But that's just what happened twice to accused drug dealer Aka Jones, who to date has not been convicted in either drug case.

On Sept. 26, 2019, Judge Benjamin Lerner granted a motion of for order of forfeiture by default for the amount of $542.

On Nov. 19, 2019, Judge Crystal Bryant-Powell granted a motion of forefieture by default  in the amount of $1,375.


On June 12, 2019 in Philadelphia Common Pleas Court, Assistant District Attorney Lightsey was explaining the murder of 2 1/2-month-old Orion Tyreek Lemon to Judge Lilian Harris Ransom.

But while Lightsey was helping a baby killer get a sweetheart plea bargain, she didn't get the charges right, so in court, she had to be corrected on the law by a clerk, according to a transcript of the hearing.

"Your Honor, we are here today because on June 26th of 2016, 12th District police officers" responding to a call found an "unresponsive" infant," Lightsey told the judge.

"The child was taken to the Children's Hospital at Philadelphia and pronounced dead at 9:10 a.m.," the prosecutor said. "Your Honor, in this case the death was originally classified as SIDS," or Sudden Infant Death Syndrome.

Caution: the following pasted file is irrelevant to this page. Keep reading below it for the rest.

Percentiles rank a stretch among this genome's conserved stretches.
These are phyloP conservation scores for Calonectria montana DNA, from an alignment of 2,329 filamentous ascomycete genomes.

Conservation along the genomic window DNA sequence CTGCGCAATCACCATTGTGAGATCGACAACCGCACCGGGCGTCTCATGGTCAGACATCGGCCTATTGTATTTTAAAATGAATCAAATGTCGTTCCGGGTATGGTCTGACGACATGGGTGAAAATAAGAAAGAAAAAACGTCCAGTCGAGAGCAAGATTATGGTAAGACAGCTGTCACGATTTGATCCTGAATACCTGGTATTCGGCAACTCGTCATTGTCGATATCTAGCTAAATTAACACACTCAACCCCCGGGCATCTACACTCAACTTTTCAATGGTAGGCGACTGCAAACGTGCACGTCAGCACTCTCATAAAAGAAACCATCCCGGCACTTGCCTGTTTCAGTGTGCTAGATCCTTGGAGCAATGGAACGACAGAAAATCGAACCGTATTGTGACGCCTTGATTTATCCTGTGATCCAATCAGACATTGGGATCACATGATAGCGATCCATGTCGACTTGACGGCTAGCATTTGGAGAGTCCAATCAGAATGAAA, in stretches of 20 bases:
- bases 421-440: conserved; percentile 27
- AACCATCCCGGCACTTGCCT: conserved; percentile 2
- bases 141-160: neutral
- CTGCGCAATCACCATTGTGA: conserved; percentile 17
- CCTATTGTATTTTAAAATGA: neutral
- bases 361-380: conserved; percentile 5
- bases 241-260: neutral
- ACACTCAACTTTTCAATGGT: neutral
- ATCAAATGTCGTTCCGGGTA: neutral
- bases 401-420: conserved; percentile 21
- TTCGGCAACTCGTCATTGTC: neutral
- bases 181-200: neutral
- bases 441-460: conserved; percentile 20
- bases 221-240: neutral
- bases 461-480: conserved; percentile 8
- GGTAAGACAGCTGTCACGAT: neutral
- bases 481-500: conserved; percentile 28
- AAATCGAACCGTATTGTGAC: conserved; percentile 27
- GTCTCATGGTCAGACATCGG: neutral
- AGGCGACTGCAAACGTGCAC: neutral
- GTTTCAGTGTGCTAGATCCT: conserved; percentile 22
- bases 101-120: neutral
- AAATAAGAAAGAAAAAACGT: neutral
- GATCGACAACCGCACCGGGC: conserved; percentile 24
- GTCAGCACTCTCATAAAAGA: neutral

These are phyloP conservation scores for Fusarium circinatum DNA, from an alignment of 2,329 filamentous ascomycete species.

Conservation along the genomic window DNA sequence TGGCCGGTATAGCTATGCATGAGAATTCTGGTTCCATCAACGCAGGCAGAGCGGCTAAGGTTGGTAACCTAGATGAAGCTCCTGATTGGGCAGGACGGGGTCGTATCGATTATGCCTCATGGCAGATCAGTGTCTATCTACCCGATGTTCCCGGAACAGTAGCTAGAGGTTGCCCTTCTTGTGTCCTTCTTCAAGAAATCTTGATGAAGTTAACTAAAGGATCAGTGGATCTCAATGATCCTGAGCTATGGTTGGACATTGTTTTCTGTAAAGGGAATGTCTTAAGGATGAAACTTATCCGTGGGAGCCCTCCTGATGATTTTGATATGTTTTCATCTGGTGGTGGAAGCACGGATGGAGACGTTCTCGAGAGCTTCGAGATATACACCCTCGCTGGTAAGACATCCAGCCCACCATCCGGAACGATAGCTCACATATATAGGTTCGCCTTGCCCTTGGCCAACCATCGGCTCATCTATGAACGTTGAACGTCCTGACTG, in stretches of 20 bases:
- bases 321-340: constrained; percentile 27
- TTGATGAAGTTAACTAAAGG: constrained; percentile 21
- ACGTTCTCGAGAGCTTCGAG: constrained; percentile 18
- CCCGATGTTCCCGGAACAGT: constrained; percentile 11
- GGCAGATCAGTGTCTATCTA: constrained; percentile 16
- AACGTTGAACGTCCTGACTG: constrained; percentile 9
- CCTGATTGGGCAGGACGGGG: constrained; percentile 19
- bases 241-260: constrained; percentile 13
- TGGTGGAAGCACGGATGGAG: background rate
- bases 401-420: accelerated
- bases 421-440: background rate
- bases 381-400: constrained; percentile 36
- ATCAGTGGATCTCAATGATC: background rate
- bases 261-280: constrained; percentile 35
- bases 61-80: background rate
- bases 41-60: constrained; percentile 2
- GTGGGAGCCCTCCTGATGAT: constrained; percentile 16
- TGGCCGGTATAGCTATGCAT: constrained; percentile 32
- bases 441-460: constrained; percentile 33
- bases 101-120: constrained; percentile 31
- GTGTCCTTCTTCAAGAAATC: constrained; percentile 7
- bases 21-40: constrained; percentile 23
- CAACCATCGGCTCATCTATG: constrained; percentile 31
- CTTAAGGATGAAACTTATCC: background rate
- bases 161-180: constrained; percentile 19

But police subsequently reopened an investigation into the infant's death because they had received new information.

"On Sept. 20, 2018, police learned from the two minor daughters of this defendant, Tyreek Lemon, that this defendant would always get mad when the baby would cry," the prosecutor told the judge.

"The daughters described how the defendant would shove the baby's head into the mattress and cover it with blankets and pillows to make the child stop crying," Lightsey told the judge. "When the child would be uncovered, he would be sweating and gasping for air."

When police interviewed Kingia Phillips -- Orion's mother, and Tyreek Lemon's fiancé -- "police learned that on the night Orion Lemon was killed, the baby was crying in his parents' bed," the prosecutor told the judge.

"Kingia Phillips covered the baby with a winter coat," the prosecutor said. "The defendant put a pillow over the baby. Kingia Phillips then fell asleep. When Ms. Phillips awoke, Orion was unresponsive and police were called."

During the court proceedings, when Lightsey was reading the charges in the plea bargain to the judge, she made the mistake of saying that the charge of involuntary manslaughter was a second-degree felony. 

According to a court transcript, it was left to the court clerk to correct Krasner's assistant district attorney on the law.